Measuring the acidity of atmospheric aerosols is critical, as many key multiphase chemical reactions involving aerosols are highly pH-dependent. These reactions impact processes, such as secondary organic aerosol (SOA) formation, that impact climate and health. However, determining the pH of atmospheric particles, which have minute volumes (10-23-10-18 L), is an analytical challenge due to the nonconservative nature of the hydronium ion, particularly as most chemical aerosol measurements are made offline or under vacuum, where water can be lost and acid-base equilibria shifted. Because of these challenges, there have been no direct methods to probe atmospheric aerosol acidity, and pH has typically been determined by proxy/indirect methods, such as ion balance, or thermodynamic models. Herein, we present a novel and facile method for direct measurement of size-resolved aerosol acidity from pH 0 to 4.5 using quantitative colorimetric image processing of cellular phone images of (NH4)2SO4-H2SO4 aqueous aerosol particles impacted onto pH-indicator paper. A trend of increasing aerosol acidity with decreasing particle size was observed that is consistent with spectroscopic measurements of individual particle pH. These results indicate the potential for direct measurements of size-resolved atmospheric aerosol acidity, which is needed to improve fundamental understanding of pH-dependent atmospheric processes, such as SOA formation.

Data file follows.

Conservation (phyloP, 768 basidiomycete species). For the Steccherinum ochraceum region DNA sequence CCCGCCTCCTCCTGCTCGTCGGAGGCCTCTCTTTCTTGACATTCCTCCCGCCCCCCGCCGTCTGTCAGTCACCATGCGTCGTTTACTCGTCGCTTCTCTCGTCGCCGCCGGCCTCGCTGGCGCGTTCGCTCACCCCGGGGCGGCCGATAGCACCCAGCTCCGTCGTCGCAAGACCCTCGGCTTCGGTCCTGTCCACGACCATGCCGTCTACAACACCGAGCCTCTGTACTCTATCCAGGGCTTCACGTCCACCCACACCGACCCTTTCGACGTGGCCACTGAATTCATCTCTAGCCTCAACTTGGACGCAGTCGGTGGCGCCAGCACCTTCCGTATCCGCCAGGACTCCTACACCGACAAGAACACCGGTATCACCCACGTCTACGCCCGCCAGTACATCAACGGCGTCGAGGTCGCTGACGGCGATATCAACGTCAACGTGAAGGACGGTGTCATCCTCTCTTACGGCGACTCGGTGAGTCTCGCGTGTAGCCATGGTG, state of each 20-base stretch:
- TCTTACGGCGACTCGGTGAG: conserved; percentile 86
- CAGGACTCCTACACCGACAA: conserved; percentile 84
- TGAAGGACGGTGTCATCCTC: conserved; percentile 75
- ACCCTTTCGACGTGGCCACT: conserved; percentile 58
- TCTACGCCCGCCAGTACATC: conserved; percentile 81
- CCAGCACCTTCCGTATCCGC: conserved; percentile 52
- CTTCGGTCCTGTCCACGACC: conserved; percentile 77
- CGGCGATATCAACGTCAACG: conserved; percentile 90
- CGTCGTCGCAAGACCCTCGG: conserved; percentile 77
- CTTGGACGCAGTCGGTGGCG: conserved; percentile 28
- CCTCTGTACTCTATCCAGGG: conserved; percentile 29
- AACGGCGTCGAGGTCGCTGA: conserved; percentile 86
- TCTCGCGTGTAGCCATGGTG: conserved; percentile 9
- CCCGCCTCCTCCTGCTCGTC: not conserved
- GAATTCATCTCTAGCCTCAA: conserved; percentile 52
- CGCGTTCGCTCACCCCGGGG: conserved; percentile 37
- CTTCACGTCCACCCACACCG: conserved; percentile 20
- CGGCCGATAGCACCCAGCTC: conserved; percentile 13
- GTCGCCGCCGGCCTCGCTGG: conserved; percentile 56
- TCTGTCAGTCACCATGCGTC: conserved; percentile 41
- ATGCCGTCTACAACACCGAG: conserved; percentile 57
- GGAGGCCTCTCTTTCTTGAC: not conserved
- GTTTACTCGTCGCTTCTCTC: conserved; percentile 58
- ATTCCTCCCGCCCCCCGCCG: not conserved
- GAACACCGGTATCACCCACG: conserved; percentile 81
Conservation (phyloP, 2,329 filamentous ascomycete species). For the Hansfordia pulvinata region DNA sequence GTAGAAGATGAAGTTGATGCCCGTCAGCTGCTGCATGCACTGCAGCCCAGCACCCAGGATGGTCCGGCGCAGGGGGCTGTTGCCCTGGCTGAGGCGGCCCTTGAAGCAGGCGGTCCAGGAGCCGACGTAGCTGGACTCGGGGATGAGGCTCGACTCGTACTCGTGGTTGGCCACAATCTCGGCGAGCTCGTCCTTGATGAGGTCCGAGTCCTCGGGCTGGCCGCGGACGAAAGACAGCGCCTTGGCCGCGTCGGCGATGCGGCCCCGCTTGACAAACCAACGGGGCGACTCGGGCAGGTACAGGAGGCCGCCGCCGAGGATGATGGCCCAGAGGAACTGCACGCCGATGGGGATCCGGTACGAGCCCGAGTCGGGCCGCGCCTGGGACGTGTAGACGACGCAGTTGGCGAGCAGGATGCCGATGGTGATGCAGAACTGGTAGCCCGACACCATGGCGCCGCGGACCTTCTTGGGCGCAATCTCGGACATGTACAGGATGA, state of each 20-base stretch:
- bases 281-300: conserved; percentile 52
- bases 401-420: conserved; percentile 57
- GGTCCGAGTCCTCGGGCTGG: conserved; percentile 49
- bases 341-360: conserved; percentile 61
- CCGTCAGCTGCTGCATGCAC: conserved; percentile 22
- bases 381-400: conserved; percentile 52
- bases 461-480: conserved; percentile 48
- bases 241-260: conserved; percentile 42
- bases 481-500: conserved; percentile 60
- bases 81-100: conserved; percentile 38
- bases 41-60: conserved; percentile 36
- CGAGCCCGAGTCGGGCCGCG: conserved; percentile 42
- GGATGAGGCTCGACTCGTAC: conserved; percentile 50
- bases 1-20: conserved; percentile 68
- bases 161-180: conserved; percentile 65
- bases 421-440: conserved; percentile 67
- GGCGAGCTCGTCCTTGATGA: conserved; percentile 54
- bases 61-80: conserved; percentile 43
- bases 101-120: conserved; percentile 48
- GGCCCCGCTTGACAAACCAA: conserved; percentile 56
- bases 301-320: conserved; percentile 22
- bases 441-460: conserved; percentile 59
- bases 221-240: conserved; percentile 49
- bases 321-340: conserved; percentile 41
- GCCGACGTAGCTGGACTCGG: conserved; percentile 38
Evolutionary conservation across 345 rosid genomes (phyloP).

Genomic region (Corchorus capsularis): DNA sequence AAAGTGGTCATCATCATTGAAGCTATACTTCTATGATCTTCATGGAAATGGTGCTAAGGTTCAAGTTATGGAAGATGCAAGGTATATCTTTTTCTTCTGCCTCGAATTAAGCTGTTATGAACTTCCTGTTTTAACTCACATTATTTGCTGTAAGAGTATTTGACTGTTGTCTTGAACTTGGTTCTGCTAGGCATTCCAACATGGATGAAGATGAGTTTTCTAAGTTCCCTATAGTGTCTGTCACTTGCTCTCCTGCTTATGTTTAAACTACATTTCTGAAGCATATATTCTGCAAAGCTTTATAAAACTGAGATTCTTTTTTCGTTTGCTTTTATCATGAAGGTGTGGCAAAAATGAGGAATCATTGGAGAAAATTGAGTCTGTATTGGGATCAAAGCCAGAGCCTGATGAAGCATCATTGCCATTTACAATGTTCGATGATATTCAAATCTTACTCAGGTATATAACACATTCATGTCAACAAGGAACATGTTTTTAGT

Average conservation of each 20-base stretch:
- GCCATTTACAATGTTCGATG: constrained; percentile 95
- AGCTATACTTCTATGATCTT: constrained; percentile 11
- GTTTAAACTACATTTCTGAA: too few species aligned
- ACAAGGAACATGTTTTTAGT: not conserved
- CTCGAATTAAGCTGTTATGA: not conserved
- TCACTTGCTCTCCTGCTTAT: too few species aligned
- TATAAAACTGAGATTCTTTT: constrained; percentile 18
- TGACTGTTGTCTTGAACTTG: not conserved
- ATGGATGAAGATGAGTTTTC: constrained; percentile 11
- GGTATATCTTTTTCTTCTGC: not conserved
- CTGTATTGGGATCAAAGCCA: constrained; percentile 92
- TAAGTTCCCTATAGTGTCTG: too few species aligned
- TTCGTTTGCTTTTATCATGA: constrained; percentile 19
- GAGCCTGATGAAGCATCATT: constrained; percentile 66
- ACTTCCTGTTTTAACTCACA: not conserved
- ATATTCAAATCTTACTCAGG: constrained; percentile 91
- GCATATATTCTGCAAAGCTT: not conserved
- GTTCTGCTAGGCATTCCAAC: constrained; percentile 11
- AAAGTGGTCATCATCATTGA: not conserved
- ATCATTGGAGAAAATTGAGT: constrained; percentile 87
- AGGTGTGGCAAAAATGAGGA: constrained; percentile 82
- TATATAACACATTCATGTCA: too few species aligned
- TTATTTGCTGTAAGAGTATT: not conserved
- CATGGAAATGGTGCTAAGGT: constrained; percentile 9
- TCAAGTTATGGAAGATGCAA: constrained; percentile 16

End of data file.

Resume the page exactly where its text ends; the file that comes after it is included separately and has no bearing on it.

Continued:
Bibliographical noteFunding Information:
This work was supported by National Science Foundation (NSF) Grants CHE-1654149 (CAREER, A.P.A.) and AGS-1554936 (CAREER, C.S.D.) and University of Michigan (UM) startup funds. R.L.C. was partially supported by the Susan Lipschutz Fellowship Award. R.D.C. was supported by a Rackham Merit Fellowship Award and the Marian P. and David M. Gates UMBS Graduate Student Fellowship. S.C. and M.A.H. were supported by the Detroit Research Internship Summer Experience (D-RISE) program, by NSF Grants CHE-1654149 (A.P.A.) and CHE-1305777 (Dr. Nicolai Lehnert), other UM sources, and Cass Technical High School. Dr. Simon Clegg is thanked for helpful discussions.
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